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How to make a Cornish Cream Tea – Let’s Cowgirl Up to Baking Scones

Cowgirls www.thinkingcowgirl.wordpress.comI’m pretty sure a real cowgirl wouldn’t be seen dead baking scones and you can read about some of them here, including a few feisty historical ones, in this wonderful piece by fellow blogger LL. Thanks to her illuminating article I can now make free with the verb ‘to cowgirl up’, doesn’t it just slip off the tongue? It basically means that you saddle up to any job with gusto and purpose. Which is how I intend to approach the baking of scones for a Cornish Cream Tea.

I have my mother to thank for any baking skills I’ve acquired, who passed on her extensive knowledge to me and my siblings from an early age, though I was probably thirty five before it dawned on me it wasn’t a matter of life and death that you got EVERY SINGLE BIT of cake mixture out of the bowl, a necessary frugality in time of war and rationing, likely passed by my grandmother to my mother who carried it on into the 1960’s and beyond.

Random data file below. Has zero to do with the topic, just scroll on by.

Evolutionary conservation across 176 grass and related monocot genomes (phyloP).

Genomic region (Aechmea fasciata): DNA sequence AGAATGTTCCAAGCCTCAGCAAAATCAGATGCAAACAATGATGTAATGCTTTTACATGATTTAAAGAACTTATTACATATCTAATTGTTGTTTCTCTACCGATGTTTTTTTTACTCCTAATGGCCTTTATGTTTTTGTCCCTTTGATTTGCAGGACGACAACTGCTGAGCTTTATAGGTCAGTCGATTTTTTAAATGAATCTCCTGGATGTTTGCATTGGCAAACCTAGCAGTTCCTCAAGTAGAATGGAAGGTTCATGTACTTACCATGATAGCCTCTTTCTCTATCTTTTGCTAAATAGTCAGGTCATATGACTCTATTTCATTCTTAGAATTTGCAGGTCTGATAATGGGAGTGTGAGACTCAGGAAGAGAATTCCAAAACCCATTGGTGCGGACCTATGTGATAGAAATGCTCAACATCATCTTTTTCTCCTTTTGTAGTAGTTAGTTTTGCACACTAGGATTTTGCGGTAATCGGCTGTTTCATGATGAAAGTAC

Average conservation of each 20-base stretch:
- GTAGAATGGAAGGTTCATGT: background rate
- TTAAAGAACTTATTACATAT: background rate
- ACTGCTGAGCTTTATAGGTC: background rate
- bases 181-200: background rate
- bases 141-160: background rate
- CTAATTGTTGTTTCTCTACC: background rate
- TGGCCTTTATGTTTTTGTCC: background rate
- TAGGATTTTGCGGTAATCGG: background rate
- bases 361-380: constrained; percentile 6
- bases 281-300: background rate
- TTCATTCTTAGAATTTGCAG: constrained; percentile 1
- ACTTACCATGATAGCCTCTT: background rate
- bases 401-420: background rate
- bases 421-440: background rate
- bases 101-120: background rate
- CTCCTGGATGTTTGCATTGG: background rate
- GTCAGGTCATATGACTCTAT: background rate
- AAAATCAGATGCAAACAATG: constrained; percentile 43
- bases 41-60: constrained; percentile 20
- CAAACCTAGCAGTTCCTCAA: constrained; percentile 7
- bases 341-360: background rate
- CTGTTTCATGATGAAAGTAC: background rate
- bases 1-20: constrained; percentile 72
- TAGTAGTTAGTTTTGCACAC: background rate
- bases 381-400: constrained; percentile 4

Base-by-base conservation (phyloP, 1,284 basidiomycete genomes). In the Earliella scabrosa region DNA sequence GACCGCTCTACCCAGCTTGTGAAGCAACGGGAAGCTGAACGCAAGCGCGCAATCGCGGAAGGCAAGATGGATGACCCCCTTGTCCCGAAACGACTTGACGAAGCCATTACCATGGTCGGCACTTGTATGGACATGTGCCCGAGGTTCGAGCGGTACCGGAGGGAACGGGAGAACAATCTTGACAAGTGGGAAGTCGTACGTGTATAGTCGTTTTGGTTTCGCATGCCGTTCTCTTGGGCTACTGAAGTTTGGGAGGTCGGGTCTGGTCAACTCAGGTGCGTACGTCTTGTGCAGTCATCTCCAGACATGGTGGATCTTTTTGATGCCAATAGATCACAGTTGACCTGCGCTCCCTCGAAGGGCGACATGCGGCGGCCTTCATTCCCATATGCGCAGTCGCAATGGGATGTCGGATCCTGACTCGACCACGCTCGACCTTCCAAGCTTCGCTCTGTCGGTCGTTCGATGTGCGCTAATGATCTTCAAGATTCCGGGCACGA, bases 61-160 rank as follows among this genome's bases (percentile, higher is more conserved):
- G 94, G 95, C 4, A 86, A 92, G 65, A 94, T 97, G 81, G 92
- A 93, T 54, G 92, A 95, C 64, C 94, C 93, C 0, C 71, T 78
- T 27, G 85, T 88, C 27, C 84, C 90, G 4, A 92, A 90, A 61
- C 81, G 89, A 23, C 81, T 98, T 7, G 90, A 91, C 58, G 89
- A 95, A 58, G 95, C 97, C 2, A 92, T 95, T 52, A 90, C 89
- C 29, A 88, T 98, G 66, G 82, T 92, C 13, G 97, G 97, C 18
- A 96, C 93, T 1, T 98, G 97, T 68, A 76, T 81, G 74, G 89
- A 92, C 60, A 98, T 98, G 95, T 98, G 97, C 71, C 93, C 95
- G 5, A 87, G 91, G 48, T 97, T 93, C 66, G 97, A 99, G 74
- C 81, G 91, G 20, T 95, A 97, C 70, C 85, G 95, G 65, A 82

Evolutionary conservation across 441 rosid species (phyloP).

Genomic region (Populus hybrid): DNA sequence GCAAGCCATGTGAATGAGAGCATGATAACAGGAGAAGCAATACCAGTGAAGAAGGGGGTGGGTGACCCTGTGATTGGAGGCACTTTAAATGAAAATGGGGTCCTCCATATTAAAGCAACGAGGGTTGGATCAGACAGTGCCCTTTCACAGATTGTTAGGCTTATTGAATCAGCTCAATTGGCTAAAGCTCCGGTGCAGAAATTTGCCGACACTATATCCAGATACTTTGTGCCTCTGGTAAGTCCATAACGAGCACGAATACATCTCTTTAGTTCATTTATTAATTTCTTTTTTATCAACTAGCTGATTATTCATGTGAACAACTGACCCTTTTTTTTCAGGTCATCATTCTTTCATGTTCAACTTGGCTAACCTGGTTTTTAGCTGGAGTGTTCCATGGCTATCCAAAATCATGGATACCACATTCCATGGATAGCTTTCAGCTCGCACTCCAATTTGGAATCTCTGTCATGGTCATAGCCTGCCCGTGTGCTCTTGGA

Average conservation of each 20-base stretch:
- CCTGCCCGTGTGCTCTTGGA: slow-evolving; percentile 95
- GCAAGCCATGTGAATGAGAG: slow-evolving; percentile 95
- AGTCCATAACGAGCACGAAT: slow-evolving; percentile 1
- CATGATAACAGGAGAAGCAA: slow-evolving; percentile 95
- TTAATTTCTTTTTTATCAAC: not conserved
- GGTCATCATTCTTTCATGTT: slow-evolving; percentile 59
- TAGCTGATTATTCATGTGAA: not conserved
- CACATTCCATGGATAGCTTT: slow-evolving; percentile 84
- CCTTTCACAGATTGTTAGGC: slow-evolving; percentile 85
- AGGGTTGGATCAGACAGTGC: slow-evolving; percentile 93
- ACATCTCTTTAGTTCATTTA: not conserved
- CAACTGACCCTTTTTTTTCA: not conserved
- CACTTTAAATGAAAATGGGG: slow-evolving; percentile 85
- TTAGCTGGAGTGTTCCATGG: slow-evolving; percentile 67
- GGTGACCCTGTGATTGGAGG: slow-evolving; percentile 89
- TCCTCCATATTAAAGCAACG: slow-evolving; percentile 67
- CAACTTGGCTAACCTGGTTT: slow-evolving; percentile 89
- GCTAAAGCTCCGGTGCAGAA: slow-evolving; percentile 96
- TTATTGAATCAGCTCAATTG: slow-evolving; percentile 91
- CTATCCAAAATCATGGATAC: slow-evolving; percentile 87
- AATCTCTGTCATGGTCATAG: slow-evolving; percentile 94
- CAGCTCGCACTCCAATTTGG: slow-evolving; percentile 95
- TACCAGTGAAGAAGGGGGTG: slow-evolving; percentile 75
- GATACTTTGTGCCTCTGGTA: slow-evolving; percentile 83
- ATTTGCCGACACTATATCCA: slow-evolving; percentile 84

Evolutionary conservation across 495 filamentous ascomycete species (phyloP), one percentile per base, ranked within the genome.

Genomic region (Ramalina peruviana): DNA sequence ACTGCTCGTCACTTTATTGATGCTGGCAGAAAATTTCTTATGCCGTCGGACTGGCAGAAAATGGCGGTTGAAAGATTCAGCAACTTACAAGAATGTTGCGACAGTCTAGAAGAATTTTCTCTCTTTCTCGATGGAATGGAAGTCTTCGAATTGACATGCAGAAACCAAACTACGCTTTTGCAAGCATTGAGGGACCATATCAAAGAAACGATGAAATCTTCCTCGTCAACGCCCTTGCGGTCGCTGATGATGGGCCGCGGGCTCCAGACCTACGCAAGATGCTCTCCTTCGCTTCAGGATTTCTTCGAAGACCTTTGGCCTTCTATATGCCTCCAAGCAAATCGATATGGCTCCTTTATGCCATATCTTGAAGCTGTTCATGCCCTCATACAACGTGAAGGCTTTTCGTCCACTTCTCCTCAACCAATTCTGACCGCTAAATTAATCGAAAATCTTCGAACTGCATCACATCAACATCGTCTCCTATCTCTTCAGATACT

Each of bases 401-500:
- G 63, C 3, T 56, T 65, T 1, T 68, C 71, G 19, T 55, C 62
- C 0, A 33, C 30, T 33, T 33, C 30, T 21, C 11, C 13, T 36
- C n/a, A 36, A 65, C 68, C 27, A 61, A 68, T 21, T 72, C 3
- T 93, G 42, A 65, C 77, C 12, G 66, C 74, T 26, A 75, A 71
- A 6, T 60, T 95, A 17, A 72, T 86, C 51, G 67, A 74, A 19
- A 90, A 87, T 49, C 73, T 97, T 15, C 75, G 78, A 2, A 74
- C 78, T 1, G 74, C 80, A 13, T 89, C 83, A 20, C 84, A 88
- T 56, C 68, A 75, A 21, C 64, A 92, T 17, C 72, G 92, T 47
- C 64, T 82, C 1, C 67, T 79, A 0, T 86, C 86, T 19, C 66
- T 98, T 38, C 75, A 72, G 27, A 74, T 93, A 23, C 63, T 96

A first attempt at Rock Cakes, I must have been four or five and my sister H seven, resulted in some foul tasting pale green lumps, a consequence of the blue shoe polish which we’d (or maybe it was me, can’t remember) been using only minutes before the mixing. Stirring the Christmas Pudding was always an important event, each ingredient, including a sixpence (I just about remember these) or a ten pence piece (ok money in those days!) adding to the unctuous whole. I never did actually like the pudding itself but I loved the ritual. Mincemeat on the other hand I still usually make (better get on with it…), you really can’t beat a homemade Mince Pie, can you?

Since then, bread has been added to the repertoire, but for some reason I haven’t baked many scones and when I have the results have been indifferent, let’s say flatter, than one would like. You can find a comprehensive overview on the baking of the perfect Scone here if you’re interested, a Guardian article by Felicity Cloake, it’s really good.

Anyway, my mum, stepfather and sister are coming for tea so I thought I’d give them a Cornish Cream Tea – scones, clotted cream and strawberry jam.